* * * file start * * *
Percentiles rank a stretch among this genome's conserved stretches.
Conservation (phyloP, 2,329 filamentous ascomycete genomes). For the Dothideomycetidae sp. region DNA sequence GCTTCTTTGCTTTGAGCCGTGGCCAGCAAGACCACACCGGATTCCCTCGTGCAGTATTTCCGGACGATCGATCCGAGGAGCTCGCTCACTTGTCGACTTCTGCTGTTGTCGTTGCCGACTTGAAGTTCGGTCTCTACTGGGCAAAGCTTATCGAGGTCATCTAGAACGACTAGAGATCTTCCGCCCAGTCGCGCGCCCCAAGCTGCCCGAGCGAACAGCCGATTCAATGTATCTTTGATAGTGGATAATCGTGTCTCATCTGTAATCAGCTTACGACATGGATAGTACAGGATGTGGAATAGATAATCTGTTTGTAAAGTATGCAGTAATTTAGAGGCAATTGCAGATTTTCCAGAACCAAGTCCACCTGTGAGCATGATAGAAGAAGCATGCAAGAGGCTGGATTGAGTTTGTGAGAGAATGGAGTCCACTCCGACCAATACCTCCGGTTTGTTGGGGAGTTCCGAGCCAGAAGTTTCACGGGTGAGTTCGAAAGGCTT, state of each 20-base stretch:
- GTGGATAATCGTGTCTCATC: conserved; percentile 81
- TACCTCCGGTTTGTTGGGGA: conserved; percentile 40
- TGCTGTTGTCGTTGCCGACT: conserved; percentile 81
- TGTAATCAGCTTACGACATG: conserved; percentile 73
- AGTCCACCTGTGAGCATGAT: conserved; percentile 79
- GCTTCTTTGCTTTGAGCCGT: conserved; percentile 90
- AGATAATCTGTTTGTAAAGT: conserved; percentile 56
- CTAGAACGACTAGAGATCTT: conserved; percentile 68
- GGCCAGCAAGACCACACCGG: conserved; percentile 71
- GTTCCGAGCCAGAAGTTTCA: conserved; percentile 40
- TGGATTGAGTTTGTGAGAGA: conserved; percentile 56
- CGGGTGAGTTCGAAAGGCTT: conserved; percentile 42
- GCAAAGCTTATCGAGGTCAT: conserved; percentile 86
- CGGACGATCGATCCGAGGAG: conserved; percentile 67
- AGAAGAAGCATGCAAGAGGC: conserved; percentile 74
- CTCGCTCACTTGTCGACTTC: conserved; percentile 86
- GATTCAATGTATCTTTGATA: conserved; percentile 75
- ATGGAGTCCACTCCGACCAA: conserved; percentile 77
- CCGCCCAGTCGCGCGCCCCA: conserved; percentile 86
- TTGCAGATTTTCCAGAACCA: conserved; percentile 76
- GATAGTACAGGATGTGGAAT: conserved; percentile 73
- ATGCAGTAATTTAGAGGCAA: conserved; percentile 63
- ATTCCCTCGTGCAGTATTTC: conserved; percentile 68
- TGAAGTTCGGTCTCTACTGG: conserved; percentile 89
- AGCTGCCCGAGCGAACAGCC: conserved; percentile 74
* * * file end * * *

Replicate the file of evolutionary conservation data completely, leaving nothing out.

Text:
Percentiles rank a stretch among this genome's conserved stretches.
Conservation (phyloP, 2,329 filamentous ascomycete genomes). For the Dothideomycetidae sp. region DNA sequence GCTTCTTTGCTTTGAGCCGTGGCCAGCAAGACCACACCGGATTCCCTCGTGCAGTATTTCCGGACGATCGATCCGAGGAGCTCGCTCACTTGTCGACTTCTGCTGTTGTCGTTGCCGACTTGAAGTTCGGTCTCTACTGGGCAAAGCTTATCGAGGTCATCTAGAACGACTAGAGATCTTCCGCCCAGTCGCGCGCCCCAAGCTGCCCGAGCGAACAGCCGATTCAATGTATCTTTGATAGTGGATAATCGTGTCTCATCTGTAATCAGCTTACGACATGGATAGTACAGGATGTGGAATAGATAATCTGTTTGTAAAGTATGCAGTAATTTAGAGGCAATTGCAGATTTTCCAGAACCAAGTCCACCTGTGAGCATGATAGAAGAAGCATGCAAGAGGCTGGATTGAGTTTGTGAGAGAATGGAGTCCACTCCGACCAATACCTCCGGTTTGTTGGGGAGTTCCGAGCCAGAAGTTTCACGGGTGAGTTCGAAAGGCTT, state of each 20-base stretch:
- GTGGATAATCGTGTCTCATC: conserved; percentile 81
- TACCTCCGGTTTGTTGGGGA: conserved; percentile 40
- TGCTGTTGTCGTTGCCGACT: conserved; percentile 81
- TGTAATCAGCTTACGACATG: conserved; percentile 73
- AGTCCACCTGTGAGCATGAT: conserved; percentile 79
- GCTTCTTTGCTTTGAGCCGT: conserved; percentile 90
- AGATAATCTGTTTGTAAAGT: conserved; percentile 56
- CTAGAACGACTAGAGATCTT: conserved; percentile 68
- GGCCAGCAAGACCACACCGG: conserved; percentile 71
- GTTCCGAGCCAGAAGTTTCA: conserved; percentile 40
- TGGATTGAGTTTGTGAGAGA: conserved; percentile 56
- CGGGTGAGTTCGAAAGGCTT: conserved; percentile 42
- GCAAAGCTTATCGAGGTCAT: conserved; percentile 86
- CGGACGATCGATCCGAGGAG: conserved; percentile 67
- AGAAGAAGCATGCAAGAGGC: conserved; percentile 74
- CTCGCTCACTTGTCGACTTC: conserved; percentile 86
- GATTCAATGTATCTTTGATA: conserved; percentile 75
- ATGGAGTCCACTCCGACCAA: conserved; percentile 77
- CCGCCCAGTCGCGCGCCCCA: conserved; percentile 86
- TTGCAGATTTTCCAGAACCA: conserved; percentile 76
- GATAGTACAGGATGTGGAAT: conserved; percentile 73
- ATGCAGTAATTTAGAGGCAA: conserved; percentile 63
- ATTCCCTCGTGCAGTATTTC: conserved; percentile 68
- TGAAGTTCGGTCTCTACTGG: conserved; percentile 89
- AGCTGCCCGAGCGAACAGCC: conserved; percentile 74